Grandson Peter (age 9) and I discovered a new game, Forbidden Island, last week and spent the afternoon playing it at our house. Instead of players competing with each other, players are encouraged to collaborate in order to triumph over the game itself.
If Peter and I had been playing against each other, there is no doubt in my mind he would have won round after round. He caught on much more quickly to the needed strategy and ways to be successful.
Each time when it was my turn, before I even had a chance to scan the board and see my options, he said, "I have a suggestion." He could hardly contain himself, for he knew just what I should do and then what his next move would be.
I asked him to hold his suggestions until I had a moment to consider what to do. "I won't do anything," I said, "until I check it with you." But that wasn't sufficient for him. He knew the right path and wanted me to know it before I made a mistake. Eventually, giving in, I laughed, and just did what he told me to do.
Another Story of Suggestions
As many of you know, during the last few years, I have been writing a spiritual memoir. This summer I hired a writer/teacher whom I respect to read my manuscript and offer me her considered opinion and suggestions. Needless to say I was nervous about her critique. She had many positive things to say, which, of course, pleased me, but (and isn't there always a "but") she also made suggestions that were harder to hear and will be even harder to implement.
Unlike Peter, however, she didn't demand my immediate response and adherence to what he maintained was "just a suggestion." She, in fact, urged me to take time to reflect on what she said before I do anything. I know I have the right and obligation to decide for myself what changes to make and which ones to disregard, but I also know I asked for her expert opinion and ideas. I owe it to myself and my book to carefully consider everything she said.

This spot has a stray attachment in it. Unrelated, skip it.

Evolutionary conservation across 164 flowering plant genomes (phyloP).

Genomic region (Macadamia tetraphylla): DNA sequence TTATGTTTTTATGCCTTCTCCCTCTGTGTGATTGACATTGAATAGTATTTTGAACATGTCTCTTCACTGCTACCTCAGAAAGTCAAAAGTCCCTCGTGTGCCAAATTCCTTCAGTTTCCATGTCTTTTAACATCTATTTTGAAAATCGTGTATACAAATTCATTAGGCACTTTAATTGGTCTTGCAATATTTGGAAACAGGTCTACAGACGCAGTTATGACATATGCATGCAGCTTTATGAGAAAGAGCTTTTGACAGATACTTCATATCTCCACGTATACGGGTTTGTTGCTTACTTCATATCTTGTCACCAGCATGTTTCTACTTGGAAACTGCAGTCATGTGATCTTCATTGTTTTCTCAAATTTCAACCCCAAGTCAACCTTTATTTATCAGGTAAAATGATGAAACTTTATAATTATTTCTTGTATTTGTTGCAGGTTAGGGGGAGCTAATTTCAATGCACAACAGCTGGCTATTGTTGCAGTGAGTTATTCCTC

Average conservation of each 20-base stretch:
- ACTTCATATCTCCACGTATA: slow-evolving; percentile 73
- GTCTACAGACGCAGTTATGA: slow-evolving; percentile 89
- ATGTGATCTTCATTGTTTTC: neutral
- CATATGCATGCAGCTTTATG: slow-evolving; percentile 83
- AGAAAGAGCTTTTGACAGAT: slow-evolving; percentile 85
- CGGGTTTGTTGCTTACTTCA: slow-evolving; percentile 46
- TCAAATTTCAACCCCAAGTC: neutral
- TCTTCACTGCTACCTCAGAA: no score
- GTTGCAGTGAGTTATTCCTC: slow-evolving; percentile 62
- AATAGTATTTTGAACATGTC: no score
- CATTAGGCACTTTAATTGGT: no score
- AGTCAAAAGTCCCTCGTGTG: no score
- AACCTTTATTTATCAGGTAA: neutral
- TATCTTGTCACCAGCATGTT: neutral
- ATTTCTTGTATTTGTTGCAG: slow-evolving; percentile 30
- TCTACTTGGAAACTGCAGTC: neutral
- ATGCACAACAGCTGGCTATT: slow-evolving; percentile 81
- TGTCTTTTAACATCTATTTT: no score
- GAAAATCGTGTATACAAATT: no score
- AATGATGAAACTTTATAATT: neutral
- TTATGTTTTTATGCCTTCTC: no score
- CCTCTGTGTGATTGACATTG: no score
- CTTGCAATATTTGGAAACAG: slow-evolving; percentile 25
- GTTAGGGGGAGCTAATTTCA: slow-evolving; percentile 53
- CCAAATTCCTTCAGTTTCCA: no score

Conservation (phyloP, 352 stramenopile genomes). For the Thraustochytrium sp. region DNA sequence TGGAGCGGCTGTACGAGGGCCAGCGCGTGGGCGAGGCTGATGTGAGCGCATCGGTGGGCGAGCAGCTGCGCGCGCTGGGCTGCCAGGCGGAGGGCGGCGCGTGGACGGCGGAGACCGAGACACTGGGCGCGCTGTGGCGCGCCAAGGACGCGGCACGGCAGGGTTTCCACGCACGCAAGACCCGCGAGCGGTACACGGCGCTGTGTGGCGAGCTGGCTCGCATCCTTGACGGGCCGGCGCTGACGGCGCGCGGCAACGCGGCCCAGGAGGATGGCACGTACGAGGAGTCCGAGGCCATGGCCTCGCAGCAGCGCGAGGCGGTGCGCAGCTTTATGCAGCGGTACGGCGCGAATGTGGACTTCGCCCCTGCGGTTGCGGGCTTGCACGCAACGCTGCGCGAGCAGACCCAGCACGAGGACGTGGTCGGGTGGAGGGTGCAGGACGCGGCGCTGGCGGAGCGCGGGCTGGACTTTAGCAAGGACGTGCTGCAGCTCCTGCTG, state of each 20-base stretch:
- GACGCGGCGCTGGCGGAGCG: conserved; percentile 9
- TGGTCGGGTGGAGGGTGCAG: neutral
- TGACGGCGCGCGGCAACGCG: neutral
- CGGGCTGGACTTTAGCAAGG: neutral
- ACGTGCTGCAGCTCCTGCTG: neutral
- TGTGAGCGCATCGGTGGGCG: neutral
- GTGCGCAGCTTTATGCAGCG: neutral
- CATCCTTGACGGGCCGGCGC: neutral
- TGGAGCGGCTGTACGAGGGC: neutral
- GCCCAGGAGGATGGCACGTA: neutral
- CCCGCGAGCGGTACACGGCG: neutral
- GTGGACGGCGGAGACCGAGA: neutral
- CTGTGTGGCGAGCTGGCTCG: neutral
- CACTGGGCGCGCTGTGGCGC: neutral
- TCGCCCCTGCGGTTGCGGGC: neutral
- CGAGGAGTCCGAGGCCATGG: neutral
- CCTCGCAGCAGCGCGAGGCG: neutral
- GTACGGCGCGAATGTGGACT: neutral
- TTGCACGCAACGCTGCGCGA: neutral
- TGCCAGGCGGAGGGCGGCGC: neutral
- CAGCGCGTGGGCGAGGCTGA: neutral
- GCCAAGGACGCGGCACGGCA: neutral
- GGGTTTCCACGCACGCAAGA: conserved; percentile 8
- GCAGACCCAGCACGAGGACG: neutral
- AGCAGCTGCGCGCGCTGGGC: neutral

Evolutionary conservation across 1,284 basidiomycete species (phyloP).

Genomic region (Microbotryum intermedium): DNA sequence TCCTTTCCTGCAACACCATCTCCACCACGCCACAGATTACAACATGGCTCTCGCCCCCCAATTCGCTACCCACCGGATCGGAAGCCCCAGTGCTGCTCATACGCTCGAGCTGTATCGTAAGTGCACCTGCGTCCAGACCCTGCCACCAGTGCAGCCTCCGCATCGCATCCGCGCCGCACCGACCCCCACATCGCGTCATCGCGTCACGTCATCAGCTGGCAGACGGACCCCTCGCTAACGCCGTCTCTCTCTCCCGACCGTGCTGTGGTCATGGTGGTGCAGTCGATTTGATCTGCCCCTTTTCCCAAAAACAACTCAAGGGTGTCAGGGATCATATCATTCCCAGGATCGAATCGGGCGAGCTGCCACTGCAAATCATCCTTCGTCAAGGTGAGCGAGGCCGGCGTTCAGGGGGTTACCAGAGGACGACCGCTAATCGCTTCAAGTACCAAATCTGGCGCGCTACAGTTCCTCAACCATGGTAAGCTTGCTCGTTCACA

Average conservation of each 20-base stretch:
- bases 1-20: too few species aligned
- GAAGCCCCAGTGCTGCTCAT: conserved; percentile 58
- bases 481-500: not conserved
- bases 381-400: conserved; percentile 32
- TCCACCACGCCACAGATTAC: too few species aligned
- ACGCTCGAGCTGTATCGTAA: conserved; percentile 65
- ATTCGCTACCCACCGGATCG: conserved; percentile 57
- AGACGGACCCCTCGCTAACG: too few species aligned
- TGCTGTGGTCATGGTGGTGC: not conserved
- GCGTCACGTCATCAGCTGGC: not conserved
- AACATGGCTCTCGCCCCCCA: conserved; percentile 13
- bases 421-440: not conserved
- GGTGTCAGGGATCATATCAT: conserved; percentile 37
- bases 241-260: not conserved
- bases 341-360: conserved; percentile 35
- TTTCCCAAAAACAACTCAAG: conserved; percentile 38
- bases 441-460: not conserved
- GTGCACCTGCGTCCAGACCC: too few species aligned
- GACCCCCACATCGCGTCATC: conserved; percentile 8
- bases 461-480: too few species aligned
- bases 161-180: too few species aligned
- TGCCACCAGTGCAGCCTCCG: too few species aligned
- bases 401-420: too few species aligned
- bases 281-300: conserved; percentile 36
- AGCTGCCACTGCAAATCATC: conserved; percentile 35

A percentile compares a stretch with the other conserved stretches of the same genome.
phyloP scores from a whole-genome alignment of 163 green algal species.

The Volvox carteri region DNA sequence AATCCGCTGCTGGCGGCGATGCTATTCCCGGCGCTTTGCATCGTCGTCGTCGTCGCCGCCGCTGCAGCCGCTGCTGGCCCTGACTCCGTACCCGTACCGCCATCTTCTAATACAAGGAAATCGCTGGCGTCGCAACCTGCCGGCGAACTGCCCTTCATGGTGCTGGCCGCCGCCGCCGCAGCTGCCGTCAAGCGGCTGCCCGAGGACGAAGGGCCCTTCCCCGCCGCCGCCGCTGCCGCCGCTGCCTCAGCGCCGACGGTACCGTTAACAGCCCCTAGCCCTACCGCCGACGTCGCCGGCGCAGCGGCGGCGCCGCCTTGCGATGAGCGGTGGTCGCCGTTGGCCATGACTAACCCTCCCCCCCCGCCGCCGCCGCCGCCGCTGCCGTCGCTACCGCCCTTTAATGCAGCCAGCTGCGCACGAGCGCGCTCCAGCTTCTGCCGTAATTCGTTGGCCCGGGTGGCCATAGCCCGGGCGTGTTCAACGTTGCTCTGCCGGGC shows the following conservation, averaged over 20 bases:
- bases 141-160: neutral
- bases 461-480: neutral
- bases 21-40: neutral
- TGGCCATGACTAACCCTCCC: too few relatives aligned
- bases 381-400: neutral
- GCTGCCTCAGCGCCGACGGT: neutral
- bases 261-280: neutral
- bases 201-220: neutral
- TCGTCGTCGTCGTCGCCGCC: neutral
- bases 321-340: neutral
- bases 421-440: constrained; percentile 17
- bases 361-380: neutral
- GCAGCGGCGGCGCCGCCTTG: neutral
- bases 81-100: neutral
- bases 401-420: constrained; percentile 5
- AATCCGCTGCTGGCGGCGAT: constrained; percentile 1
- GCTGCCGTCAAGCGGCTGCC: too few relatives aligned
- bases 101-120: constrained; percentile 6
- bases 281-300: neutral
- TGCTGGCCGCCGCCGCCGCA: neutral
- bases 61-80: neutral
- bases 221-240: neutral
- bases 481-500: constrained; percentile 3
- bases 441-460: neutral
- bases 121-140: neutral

Sometimes I am the one giving suggestions.
Dear friends are moving into a home that will better meet their needs in the Third Chapter of life, and they are excited, but it is happening faster than anticipated. Bruce and I have had lots of experience moving, and they asked for our suggestions. I hope I didn't overwhelm them with my responses. Ultimately, they will need to make their own decisions and do what is right for them.
When I sit with my spiritual direction clients, I may offer questions to consider or suggest a spiritual practice to try. My intention is to listen carefully before expressing what I hear and what may be a helpful next step. I hope my suggestions lead my clients towards their own insights and the movement of God in their lives.
Responses to Suggestions
Sometimes I respond defensively.
Sometimes I know I stop listening altogether.
Sometimes I remind myself to open my heart and listen through the suggestion to the intention of the person making the suggestion.
And when I am the person being asked for advice, I try to remember to pause and speak from a heart that breathes with humility and love and not judgment. And when I am tempted to share what I think is wise advice, even when it is not solicited, I try, but don't always succeed, to listen even more intently, especially to my own inner voice, before saying anything at all.
Sometimes, often, in fact, my inner voice, the voice of the being God created me to be, tells me to just be quiet and hold the moment in stillness. Sometimes I actually follow that suggestion.
How do you respond to suggestions? How do you give suggestions? I would love to know.